District 47 to open new life skills center for special education students
Crystal Lake Elementary District 47 will debut a new facility this month to teach students with cognitive/intellectual and adaptive delays essential life skills, such as cooking, laundry and personal care.
Students in the Adjusted Learning program at Bernotas Middle School in Crystal Lake can learn and practice these lifelong foundational skills that will foster independence, self-confidence and personal growth, said Kelli Catini, District 47's director of special education.
"They use functional academic skills," Catini said. "They are able to use cooking and recipes to talk about math and real-life application of those skills."
Construction of the school's new Life Skills Development Center was funded through a $1.3 million federal IDEA (Individuals with Disabilities Education Act) grant the district received over two years. The center is fully handicap-accessible and includes a full kitchen and bathroom, washer and dryer, flexible area for group activities, private office and patio/rain garden.
Bernotas will host a private ribbon-cutting ceremony at 2:45 p.m. Jan. 11 for the new center and community open house from 2 to 5 p.m. on Jan. 18.
District 47's Adjusted Learning program provides individualized educational opportunities for special education students in kindergarten through eighth grades whose needs cannot be met in a general education environment. It combines academics, daily living, occupational and interpersonal skills with the goal of successfully transitioning students into high school, careers and adult life.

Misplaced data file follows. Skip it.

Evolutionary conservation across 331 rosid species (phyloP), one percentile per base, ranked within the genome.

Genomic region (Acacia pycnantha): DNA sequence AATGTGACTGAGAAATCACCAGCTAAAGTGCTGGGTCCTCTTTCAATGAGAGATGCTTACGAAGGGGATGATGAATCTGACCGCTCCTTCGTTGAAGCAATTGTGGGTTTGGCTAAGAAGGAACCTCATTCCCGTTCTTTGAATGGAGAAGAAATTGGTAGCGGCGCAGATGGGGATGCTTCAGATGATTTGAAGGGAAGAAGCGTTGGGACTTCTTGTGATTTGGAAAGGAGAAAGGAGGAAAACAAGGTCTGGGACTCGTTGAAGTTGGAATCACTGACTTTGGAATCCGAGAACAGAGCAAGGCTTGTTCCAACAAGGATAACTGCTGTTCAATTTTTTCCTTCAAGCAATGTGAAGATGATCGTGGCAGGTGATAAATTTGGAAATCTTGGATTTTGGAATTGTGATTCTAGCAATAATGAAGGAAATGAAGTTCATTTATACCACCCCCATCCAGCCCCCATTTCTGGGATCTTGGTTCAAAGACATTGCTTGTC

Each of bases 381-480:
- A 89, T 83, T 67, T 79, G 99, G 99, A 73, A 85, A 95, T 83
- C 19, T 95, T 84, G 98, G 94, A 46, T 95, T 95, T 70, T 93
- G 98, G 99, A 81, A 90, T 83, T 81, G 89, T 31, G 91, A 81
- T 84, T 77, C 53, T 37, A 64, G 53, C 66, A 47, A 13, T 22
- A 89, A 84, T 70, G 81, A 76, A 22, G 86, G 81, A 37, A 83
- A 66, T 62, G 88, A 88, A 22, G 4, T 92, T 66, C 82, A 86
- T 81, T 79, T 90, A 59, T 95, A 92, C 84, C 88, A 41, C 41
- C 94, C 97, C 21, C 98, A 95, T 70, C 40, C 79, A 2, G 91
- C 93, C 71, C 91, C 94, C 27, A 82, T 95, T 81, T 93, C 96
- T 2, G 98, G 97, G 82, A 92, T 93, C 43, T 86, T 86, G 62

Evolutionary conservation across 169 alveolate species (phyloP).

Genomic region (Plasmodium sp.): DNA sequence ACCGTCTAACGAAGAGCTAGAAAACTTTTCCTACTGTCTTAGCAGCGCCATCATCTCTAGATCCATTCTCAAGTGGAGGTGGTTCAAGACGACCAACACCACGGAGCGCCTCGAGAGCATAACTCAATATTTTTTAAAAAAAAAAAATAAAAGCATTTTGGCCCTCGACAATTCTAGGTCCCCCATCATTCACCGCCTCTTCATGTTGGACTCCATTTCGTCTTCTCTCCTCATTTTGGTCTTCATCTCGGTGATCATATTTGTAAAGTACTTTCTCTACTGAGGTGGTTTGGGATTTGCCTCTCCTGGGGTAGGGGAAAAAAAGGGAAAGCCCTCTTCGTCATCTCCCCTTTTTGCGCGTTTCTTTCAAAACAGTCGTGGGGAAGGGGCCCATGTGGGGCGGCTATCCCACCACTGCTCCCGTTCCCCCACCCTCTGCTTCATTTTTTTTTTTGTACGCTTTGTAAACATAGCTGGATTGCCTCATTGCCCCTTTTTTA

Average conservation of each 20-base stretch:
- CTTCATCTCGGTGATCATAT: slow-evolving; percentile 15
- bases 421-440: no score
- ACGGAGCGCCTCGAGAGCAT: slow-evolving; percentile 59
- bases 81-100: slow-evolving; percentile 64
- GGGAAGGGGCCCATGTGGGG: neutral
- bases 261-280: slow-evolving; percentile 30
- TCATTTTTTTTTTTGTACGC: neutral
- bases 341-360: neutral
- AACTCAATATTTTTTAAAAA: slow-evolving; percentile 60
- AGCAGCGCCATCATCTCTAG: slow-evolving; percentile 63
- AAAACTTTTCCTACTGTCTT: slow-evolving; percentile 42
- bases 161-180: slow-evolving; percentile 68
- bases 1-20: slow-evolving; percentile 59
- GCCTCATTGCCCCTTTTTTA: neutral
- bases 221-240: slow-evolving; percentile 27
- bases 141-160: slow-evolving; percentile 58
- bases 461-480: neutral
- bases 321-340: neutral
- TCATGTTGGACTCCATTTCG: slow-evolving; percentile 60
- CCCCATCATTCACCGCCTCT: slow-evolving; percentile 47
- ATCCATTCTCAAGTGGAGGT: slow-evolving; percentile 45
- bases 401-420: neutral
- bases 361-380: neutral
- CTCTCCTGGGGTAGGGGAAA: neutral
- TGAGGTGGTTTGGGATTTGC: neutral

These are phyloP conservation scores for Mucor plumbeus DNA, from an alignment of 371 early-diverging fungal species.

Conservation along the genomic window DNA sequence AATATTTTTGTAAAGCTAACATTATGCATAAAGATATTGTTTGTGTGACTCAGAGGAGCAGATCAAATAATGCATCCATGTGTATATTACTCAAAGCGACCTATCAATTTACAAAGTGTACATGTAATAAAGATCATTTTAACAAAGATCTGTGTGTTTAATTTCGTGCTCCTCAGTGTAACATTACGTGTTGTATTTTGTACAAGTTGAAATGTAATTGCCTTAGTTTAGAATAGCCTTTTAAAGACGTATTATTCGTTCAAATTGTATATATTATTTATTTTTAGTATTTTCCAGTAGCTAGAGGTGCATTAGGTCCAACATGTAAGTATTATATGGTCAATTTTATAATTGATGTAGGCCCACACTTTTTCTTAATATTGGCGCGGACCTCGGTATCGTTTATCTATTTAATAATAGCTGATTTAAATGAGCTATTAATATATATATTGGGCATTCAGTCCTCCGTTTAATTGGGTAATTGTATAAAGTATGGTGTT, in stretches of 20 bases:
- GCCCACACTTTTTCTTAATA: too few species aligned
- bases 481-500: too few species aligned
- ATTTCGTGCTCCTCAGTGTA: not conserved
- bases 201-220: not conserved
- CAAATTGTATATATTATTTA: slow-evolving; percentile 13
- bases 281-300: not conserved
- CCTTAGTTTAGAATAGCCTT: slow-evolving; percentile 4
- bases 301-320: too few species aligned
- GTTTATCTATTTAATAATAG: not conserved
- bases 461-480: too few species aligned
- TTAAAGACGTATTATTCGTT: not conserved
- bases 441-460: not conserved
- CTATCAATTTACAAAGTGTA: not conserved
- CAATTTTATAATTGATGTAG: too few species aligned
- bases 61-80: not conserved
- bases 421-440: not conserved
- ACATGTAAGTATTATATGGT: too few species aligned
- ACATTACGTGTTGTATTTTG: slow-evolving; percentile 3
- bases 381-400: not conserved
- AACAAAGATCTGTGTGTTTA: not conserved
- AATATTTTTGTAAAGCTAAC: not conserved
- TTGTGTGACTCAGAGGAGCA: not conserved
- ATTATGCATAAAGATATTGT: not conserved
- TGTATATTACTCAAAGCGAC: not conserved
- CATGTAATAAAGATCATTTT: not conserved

Eight sixth- through eighth-graders are in the program at Bernotas and 21 kindergarten through fifth-graders at Glacier Ridge Elementary School in Crystal Lake. In the past, some students had to be placed with other school districts for services.
"We have had a population of students that we have been working with on life skills but we haven't been able to do it to this extent with real-life applications because we didn't have the facilities," Catini said. "This (center) is going to allow us to keep our students in district and close to their families."
The district also will be able to provide nursing services and support for medically fragile middle school students at the center instead of busing them to other schools. Currently, those services are available only for elementary grades through a registered nurse.
"We do have some students at Woodstock that require (medical help). There is an opportunity to transition them back," Catini said.
This is the first school year District 47 opted out of the Special Education District of McHenry County, which also has scaled back services.
District 47 leaders didn't want the district to fall behind other McHenry County school districts that provide similar life skills services for students.
"We really felt that our students deserved the very best of opportunities, as well," Catini said.